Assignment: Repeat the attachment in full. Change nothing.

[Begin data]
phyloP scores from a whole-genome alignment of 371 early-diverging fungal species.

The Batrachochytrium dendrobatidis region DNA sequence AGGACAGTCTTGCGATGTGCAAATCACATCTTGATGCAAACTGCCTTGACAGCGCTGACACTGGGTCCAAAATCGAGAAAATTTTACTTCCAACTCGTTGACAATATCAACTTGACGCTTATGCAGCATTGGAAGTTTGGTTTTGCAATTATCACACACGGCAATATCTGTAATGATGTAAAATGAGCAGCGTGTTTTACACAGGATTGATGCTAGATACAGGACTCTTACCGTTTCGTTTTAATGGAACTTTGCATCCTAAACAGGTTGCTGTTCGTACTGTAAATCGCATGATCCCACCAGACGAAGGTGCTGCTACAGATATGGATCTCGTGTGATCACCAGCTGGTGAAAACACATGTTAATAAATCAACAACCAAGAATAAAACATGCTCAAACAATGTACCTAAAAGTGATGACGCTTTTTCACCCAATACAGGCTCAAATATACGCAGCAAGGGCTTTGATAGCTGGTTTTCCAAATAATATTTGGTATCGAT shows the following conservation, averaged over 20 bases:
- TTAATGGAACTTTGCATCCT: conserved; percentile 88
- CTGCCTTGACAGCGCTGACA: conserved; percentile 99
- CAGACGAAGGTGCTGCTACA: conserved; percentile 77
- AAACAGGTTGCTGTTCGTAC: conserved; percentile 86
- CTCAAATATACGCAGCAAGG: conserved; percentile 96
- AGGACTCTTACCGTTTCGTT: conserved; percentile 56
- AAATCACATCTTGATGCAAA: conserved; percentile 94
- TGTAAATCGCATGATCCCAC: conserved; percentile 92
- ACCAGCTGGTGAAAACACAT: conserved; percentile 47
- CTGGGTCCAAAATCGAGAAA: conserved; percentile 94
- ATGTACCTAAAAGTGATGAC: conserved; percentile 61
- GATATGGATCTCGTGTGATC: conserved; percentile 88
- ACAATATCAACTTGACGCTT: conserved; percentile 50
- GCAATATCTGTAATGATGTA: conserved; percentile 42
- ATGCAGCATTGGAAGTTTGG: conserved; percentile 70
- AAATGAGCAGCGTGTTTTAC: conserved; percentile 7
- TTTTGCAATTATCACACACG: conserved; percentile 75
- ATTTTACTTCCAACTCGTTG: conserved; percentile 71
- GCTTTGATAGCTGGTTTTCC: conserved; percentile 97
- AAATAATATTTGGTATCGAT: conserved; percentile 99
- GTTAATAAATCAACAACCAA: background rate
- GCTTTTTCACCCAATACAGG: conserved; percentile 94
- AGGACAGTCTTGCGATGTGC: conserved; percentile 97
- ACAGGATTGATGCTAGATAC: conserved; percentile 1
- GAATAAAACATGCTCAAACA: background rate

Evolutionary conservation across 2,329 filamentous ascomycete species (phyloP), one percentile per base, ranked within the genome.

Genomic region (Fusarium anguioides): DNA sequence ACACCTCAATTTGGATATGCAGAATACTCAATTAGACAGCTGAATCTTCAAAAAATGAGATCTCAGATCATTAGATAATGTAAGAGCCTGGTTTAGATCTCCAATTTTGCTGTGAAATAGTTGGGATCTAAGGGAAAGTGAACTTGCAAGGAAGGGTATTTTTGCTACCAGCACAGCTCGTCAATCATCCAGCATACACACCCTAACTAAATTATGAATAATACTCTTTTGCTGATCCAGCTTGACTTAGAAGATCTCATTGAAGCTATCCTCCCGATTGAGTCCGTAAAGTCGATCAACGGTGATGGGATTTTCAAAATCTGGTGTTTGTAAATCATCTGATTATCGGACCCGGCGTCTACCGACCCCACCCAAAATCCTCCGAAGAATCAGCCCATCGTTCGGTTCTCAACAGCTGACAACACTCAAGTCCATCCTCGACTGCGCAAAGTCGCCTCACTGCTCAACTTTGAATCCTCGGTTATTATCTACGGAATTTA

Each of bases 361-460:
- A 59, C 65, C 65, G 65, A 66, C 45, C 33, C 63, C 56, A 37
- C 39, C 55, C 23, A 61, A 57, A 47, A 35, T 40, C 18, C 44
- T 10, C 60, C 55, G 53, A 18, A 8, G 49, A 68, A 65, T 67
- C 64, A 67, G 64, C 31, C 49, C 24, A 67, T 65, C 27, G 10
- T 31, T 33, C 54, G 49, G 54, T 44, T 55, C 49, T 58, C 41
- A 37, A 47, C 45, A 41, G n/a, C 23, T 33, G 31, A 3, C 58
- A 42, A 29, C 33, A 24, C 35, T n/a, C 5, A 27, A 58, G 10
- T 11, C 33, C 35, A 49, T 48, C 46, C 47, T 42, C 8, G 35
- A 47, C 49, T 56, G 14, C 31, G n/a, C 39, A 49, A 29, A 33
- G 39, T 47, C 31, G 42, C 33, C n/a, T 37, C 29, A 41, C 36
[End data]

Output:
phyloP scores from a whole-genome alignment of 371 early-diverging fungal species.

The Batrachochytrium dendrobatidis region DNA sequence AGGACAGTCTTGCGATGTGCAAATCACATCTTGATGCAAACTGCCTTGACAGCGCTGACACTGGGTCCAAAATCGAGAAAATTTTACTTCCAACTCGTTGACAATATCAACTTGACGCTTATGCAGCATTGGAAGTTTGGTTTTGCAATTATCACACACGGCAATATCTGTAATGATGTAAAATGAGCAGCGTGTTTTACACAGGATTGATGCTAGATACAGGACTCTTACCGTTTCGTTTTAATGGAACTTTGCATCCTAAACAGGTTGCTGTTCGTACTGTAAATCGCATGATCCCACCAGACGAAGGTGCTGCTACAGATATGGATCTCGTGTGATCACCAGCTGGTGAAAACACATGTTAATAAATCAACAACCAAGAATAAAACATGCTCAAACAATGTACCTAAAAGTGATGACGCTTTTTCACCCAATACAGGCTCAAATATACGCAGCAAGGGCTTTGATAGCTGGTTTTCCAAATAATATTTGGTATCGAT shows the following conservation, averaged over 20 bases:
- TTAATGGAACTTTGCATCCT: conserved; percentile 88
- CTGCCTTGACAGCGCTGACA: conserved; percentile 99
- CAGACGAAGGTGCTGCTACA: conserved; percentile 77
- AAACAGGTTGCTGTTCGTAC: conserved; percentile 86
- CTCAAATATACGCAGCAAGG: conserved; percentile 96
- AGGACTCTTACCGTTTCGTT: conserved; percentile 56
- AAATCACATCTTGATGCAAA: conserved; percentile 94
- TGTAAATCGCATGATCCCAC: conserved; percentile 92
- ACCAGCTGGTGAAAACACAT: conserved; percentile 47
- CTGGGTCCAAAATCGAGAAA: conserved; percentile 94
- ATGTACCTAAAAGTGATGAC: conserved; percentile 61
- GATATGGATCTCGTGTGATC: conserved; percentile 88
- ACAATATCAACTTGACGCTT: conserved; percentile 50
- GCAATATCTGTAATGATGTA: conserved; percentile 42
- ATGCAGCATTGGAAGTTTGG: conserved; percentile 70
- AAATGAGCAGCGTGTTTTAC: conserved; percentile 7
- TTTTGCAATTATCACACACG: conserved; percentile 75
- ATTTTACTTCCAACTCGTTG: conserved; percentile 71
- GCTTTGATAGCTGGTTTTCC: conserved; percentile 97
- AAATAATATTTGGTATCGAT: conserved; percentile 99
- GTTAATAAATCAACAACCAA: background rate
- GCTTTTTCACCCAATACAGG: conserved; percentile 94
- AGGACAGTCTTGCGATGTGC: conserved; percentile 97
- ACAGGATTGATGCTAGATAC: conserved; percentile 1
- GAATAAAACATGCTCAAACA: background rate

Evolutionary conservation across 2,329 filamentous ascomycete species (phyloP), one percentile per base, ranked within the genome.

Genomic region (Fusarium anguioides): DNA sequence ACACCTCAATTTGGATATGCAGAATACTCAATTAGACAGCTGAATCTTCAAAAAATGAGATCTCAGATCATTAGATAATGTAAGAGCCTGGTTTAGATCTCCAATTTTGCTGTGAAATAGTTGGGATCTAAGGGAAAGTGAACTTGCAAGGAAGGGTATTTTTGCTACCAGCACAGCTCGTCAATCATCCAGCATACACACCCTAACTAAATTATGAATAATACTCTTTTGCTGATCCAGCTTGACTTAGAAGATCTCATTGAAGCTATCCTCCCGATTGAGTCCGTAAAGTCGATCAACGGTGATGGGATTTTCAAAATCTGGTGTTTGTAAATCATCTGATTATCGGACCCGGCGTCTACCGACCCCACCCAAAATCCTCCGAAGAATCAGCCCATCGTTCGGTTCTCAACAGCTGACAACACTCAAGTCCATCCTCGACTGCGCAAAGTCGCCTCACTGCTCAACTTTGAATCCTCGGTTATTATCTACGGAATTTA

Each of bases 361-460:
- A 59, C 65, C 65, G 65, A 66, C 45, C 33, C 63, C 56, A 37
- C 39, C 55, C 23, A 61, A 57, A 47, A 35, T 40, C 18, C 44
- T 10, C 60, C 55, G 53, A 18, A 8, G 49, A 68, A 65, T 67
- C 64, A 67, G 64, C 31, C 49, C 24, A 67, T 65, C 27, G 10
- T 31, T 33, C 54, G 49, G 54, T 44, T 55, C 49, T 58, C 41
- A 37, A 47, C 45, A 41, G n/a, C 23, T 33, G 31, A 3, C 58
- A 42, A 29, C 33, A 24, C 35, T n/a, C 5, A 27, A 58, G 10
- T 11, C 33, C 35, A 49, T 48, C 46, C 47, T 42, C 8, G 35
- A 47, C 49, T 56, G 14, C 31, G n/a, C 39, A 49, A 29, A 33
- G 39, T 47, C 31, G 42, C 33, C n/a, T 37, C 29, A 41, C 36